National Gallery renames Degas’s Russian dancers as Ukrainian dancers | national gallery

The National Gallery has changed the title of Edgar Degas’ drawing, Russian Dancers, to Ukrainian Dancers,” prompting other cultural institutions to rethink “lazy” interpretations or mislabeling of Ukrainian art and heritage.

After appeals from Ukrainians on social media, the gallery said it had changed the title of the early 20th-century French impressionist’s work, which is currently not on display. It is a pastel depicting troupes of dancers, which the artist was fascinated to see performing in Paris late in his life.

The yellow and blue of Ukraine’s national colors can be seen in what appear to be hair ribbons worn by the dancers and in the garlands they wear.

A spokesperson for the National Gallery said: “The title of this painting has been the subject of discussion for many years and is covered in the scholarly literature; However, there has been increased attention to this topic over the past month due to the current situation, so we felt it was an appropriate time to update the title of the table to better reflect the topic of the picture.

A few weeks ago, a member of the gallery’s educational department raised the issue, while a Ukrainian living in London also used instagram do this.

Among those who welcomed the move of the National Gallery was Mariia Kashchenko, Ukrainian-born founder and director of artistic unitwhich presents emerging artists, including 21 Ukrainian artists at the moment.

“I understand that the term Russian art has become a simple umbrella term which was useful, but it’s really important now to get it right. As a Ukrainian, in the past I would have encountered times when I was called Russian or when Ukrainian heritage was portrayed as Russian,” she said.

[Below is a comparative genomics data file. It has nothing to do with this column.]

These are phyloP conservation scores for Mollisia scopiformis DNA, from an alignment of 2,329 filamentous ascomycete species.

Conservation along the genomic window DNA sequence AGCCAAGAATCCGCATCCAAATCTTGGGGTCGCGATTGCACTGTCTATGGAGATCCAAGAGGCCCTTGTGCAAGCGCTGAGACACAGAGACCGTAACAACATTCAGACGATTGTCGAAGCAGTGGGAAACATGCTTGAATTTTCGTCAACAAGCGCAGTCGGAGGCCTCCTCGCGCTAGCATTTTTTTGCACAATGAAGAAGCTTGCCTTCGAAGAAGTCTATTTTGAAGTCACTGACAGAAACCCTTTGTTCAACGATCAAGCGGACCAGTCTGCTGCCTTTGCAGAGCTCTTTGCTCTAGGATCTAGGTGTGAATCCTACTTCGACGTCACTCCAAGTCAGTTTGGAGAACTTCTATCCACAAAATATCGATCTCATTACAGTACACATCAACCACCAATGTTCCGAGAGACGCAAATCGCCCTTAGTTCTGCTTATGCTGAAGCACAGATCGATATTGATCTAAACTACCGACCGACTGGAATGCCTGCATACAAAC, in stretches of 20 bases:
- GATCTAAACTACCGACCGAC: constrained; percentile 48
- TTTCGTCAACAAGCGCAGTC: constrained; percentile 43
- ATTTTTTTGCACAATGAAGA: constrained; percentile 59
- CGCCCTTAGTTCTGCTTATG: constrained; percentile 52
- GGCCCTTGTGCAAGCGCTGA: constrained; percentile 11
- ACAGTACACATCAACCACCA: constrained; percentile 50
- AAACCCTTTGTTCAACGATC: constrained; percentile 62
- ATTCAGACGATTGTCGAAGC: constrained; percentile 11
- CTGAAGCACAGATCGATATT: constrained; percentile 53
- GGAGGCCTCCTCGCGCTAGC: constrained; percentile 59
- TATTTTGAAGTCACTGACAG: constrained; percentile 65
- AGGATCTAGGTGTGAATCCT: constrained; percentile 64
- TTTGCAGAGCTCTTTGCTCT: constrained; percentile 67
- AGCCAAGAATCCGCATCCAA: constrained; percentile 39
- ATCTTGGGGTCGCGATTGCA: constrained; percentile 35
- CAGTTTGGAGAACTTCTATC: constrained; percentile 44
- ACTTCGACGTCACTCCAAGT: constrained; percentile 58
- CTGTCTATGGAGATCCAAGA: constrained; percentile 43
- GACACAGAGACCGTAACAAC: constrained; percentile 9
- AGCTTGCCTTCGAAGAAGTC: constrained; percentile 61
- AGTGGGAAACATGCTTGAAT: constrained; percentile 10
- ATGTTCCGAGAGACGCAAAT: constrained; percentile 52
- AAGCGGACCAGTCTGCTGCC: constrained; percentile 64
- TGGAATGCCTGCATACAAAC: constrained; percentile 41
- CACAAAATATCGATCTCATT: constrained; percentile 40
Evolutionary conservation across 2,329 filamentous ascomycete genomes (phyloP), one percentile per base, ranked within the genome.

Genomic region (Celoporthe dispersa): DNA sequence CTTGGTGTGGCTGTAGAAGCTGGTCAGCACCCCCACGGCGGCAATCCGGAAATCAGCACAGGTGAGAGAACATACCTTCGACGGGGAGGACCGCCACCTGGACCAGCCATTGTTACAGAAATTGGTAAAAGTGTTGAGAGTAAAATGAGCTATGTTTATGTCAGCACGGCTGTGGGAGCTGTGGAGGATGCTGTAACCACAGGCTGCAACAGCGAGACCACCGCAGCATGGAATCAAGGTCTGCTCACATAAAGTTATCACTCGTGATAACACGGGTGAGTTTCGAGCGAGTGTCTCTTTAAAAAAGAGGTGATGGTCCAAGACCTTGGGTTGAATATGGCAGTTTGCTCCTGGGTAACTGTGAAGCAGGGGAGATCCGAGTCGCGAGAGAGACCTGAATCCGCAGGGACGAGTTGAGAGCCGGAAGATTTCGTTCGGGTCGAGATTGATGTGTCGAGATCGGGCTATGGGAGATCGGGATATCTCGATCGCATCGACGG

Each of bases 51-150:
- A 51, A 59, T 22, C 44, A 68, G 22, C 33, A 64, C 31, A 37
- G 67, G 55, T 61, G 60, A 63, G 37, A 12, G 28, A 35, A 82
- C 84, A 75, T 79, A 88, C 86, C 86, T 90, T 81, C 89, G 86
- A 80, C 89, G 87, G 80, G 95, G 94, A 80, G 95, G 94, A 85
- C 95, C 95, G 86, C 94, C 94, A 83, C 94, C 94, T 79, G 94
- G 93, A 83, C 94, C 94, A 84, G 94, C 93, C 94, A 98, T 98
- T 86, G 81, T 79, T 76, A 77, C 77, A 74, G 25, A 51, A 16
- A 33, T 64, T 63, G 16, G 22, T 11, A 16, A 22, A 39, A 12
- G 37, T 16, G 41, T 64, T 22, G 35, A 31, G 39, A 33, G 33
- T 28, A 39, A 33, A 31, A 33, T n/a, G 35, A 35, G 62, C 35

Critics of British cultural institutions also came from Olesya Khromeychuk, director of the Ukrainian Institute in London, who wrote last month in the German magazine Der Spiegel: “Every visit to a gallery or museum in London with exhibits of USSR art or film reveals a deliberate or simply lazy misinterpretation of the region as an endless Russia; just as the current President of the Russian Federation would like to see.

“The curators have no problem presenting Jewish, Belarusian or Ukrainian art and artists as Russian. On rare occasions when a Ukrainian is not presented as Russian, he may be presented as “born in Ukraine”, as was the case of director Oleksandr Dovzhenko, in one of the main exhibitions of revolutionary art in London . ”

The National Gallery told the Guardian that research is continuing into the paintings in its collection and that information about its works is updated as and when new information comes to light.

A spokesperson for the National Portrait Gallery said the gallery had been closed as it underwent a major makeover, but as part of its Project Inspire People examined the interpretation of each work that will be exhibited in time for its reopening next year.

Referring to action taken regarding Degas’ work, the spokesperson added: “We are also very open to receiving public comment on specific works and regularly respond to comments shared by our audience, including those made on social networks”.

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